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that concept of fallow soil

 
pollinator
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Location: Ottawa, Ontario, Canada -- Zone 5a
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Of course, I've come across the idea of letting soil lie fallow every certain number of years--mostly it feels like something people did long ago, not so much today.

But I'm wondering if there is value in doing that. But what does it look like? Is it bare soil (perhaps weed chop & dropping?), or are you meant to let it get totally weed covered and stay that way for the fallow year? Would a cover of some kind of mulch over bare soil still be considered fallow? What exactly is it that is meant to happen when we let soil lie fallow?

We've been having so much heat and drought here this spring/summer that I wasn't able to plant some of my rows. So they're empty. Some are mulched with last year's leaves (and covered with sticks to hold the leaves). Then I ran out of leaves, so some are covered with coarse wood mulch. And there is also some bare sandy soil. Are these fallow, and will that provide a benefit when they next get planted?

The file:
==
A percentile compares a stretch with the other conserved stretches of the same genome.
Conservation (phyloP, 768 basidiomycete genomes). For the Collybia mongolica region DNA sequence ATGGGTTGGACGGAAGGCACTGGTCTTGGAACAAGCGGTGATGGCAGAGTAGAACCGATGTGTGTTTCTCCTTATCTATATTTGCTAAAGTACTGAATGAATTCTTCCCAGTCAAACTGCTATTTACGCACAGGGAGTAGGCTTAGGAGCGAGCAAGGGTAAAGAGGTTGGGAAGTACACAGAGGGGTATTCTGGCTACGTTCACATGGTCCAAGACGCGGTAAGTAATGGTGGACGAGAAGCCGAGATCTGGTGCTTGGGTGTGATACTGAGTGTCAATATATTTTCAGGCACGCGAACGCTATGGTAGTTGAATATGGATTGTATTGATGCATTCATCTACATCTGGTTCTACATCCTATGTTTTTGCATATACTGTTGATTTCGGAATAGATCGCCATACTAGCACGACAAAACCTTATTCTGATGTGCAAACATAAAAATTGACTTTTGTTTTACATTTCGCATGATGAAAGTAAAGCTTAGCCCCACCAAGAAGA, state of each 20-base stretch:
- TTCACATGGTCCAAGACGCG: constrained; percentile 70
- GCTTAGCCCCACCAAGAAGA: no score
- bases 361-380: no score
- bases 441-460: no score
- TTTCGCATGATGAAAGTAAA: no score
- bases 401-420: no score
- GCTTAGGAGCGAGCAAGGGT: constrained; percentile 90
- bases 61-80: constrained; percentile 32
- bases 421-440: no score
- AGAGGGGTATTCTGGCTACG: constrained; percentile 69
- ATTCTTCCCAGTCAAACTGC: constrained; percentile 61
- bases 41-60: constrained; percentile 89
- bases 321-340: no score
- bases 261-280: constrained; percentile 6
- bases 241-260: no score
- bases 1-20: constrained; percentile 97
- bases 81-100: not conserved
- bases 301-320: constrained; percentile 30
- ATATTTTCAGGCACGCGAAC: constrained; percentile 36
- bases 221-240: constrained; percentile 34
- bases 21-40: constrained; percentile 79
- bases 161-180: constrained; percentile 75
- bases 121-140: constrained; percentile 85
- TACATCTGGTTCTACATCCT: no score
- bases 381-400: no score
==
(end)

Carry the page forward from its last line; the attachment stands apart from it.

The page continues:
gardener
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I grew up in Kansas where farmers were encouraged to fallow 1/7th of their land every year --- after 7 years, everything had been fallow at least once.  I knew many who did so, but some still tilled the weeds under, which in my opinion, defeats the purpose.

I think there's something to be said for cover-cropping a field with a multi-species seed cocktail and then not touching it for 12 months.  In fact, if you sewed your cover crop in the fall of this year, and then left the field fallow for 18 months before sewing it in Spring a year and six months later, you'd get all the nitrogen fixation by the cover crop, and undisturbed microbes and fungi for all those months.
 
master steward
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I am of the opinion that soil erodes if there is not something growing. Winds will blow it away.  Rain washes it away.

Most of my homesite (Zone 1) is fallow.  It was like that when we bought the property and I have no idea why weeds don't want to live there. It is an acre so I just randomly throw out seeds to see what happens.  

It can't be chemical as we are too far from any crops growing.  And the only animals are deer, turkey, raccoons, etc.

I feel living mulch, such as clovers would be better than nothing.
 
gardener
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I try to leave some good sized areas "fallow" and wild in the food forest. The wild plants seem to attract tons of beneficial insects to the area that help keep the overall area more healthy and balanced.
 
Can you really tell me that we aren't dealing with suspicious baked goods? And then there is this tiny ad:
the permaculture bootcamp in winter
https://permies.com/t/149839/permaculture-projects/permaculture-bootcamp-winter
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